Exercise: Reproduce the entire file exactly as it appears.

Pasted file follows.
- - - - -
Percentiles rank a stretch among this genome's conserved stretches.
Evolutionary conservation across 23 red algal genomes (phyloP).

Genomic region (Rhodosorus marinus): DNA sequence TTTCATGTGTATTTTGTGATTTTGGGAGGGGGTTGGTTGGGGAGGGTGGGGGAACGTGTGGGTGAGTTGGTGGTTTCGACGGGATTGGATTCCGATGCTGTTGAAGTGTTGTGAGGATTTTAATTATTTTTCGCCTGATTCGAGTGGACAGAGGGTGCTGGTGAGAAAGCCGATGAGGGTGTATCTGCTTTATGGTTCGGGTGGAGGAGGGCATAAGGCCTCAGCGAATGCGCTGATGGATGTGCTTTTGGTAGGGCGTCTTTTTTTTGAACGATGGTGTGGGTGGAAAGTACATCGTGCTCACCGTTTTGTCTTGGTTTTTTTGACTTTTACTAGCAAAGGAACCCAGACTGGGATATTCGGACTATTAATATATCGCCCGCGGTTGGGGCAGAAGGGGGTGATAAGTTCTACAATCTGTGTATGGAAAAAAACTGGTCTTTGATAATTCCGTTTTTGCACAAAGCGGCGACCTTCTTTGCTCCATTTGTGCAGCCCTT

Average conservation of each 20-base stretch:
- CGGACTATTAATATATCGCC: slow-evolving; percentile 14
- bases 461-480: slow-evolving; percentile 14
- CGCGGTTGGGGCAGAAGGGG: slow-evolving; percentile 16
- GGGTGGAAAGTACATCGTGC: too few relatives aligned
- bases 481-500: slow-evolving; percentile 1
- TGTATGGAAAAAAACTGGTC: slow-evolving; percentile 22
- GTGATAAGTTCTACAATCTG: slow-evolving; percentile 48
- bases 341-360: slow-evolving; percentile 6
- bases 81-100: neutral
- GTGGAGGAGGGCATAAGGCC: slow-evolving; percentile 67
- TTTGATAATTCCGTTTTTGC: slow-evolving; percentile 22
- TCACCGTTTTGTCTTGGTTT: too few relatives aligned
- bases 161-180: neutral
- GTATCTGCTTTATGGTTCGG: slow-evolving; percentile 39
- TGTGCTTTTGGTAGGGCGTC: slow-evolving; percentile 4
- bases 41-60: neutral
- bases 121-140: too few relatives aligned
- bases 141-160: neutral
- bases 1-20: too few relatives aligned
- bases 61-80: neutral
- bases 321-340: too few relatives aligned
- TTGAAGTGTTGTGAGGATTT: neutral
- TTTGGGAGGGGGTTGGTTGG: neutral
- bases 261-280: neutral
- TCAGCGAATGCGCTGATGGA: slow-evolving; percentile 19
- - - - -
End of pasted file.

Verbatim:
Percentiles rank a stretch among this genome's conserved stretches.
Evolutionary conservation across 23 red algal genomes (phyloP).

Genomic region (Rhodosorus marinus): DNA sequence TTTCATGTGTATTTTGTGATTTTGGGAGGGGGTTGGTTGGGGAGGGTGGGGGAACGTGTGGGTGAGTTGGTGGTTTCGACGGGATTGGATTCCGATGCTGTTGAAGTGTTGTGAGGATTTTAATTATTTTTCGCCTGATTCGAGTGGACAGAGGGTGCTGGTGAGAAAGCCGATGAGGGTGTATCTGCTTTATGGTTCGGGTGGAGGAGGGCATAAGGCCTCAGCGAATGCGCTGATGGATGTGCTTTTGGTAGGGCGTCTTTTTTTTGAACGATGGTGTGGGTGGAAAGTACATCGTGCTCACCGTTTTGTCTTGGTTTTTTTGACTTTTACTAGCAAAGGAACCCAGACTGGGATATTCGGACTATTAATATATCGCCCGCGGTTGGGGCAGAAGGGGGTGATAAGTTCTACAATCTGTGTATGGAAAAAAACTGGTCTTTGATAATTCCGTTTTTGCACAAAGCGGCGACCTTCTTTGCTCCATTTGTGCAGCCCTT

Average conservation of each 20-base stretch:
- CGGACTATTAATATATCGCC: slow-evolving; percentile 14
- bases 461-480: slow-evolving; percentile 14
- CGCGGTTGGGGCAGAAGGGG: slow-evolving; percentile 16
- GGGTGGAAAGTACATCGTGC: too few relatives aligned
- bases 481-500: slow-evolving; percentile 1
- TGTATGGAAAAAAACTGGTC: slow-evolving; percentile 22
- GTGATAAGTTCTACAATCTG: slow-evolving; percentile 48
- bases 341-360: slow-evolving; percentile 6
- bases 81-100: neutral
- GTGGAGGAGGGCATAAGGCC: slow-evolving; percentile 67
- TTTGATAATTCCGTTTTTGC: slow-evolving; percentile 22
- TCACCGTTTTGTCTTGGTTT: too few relatives aligned
- bases 161-180: neutral
- GTATCTGCTTTATGGTTCGG: slow-evolving; percentile 39
- TGTGCTTTTGGTAGGGCGTC: slow-evolving; percentile 4
- bases 41-60: neutral
- bases 121-140: too few relatives aligned
- bases 141-160: neutral
- bases 1-20: too few relatives aligned
- bases 61-80: neutral
- bases 321-340: too few relatives aligned
- TTGAAGTGTTGTGAGGATTT: neutral
- TTTGGGAGGGGGTTGGTTGG: neutral
- bases 261-280: neutral
- TCAGCGAATGCGCTGATGGA: slow-evolving; percentile 19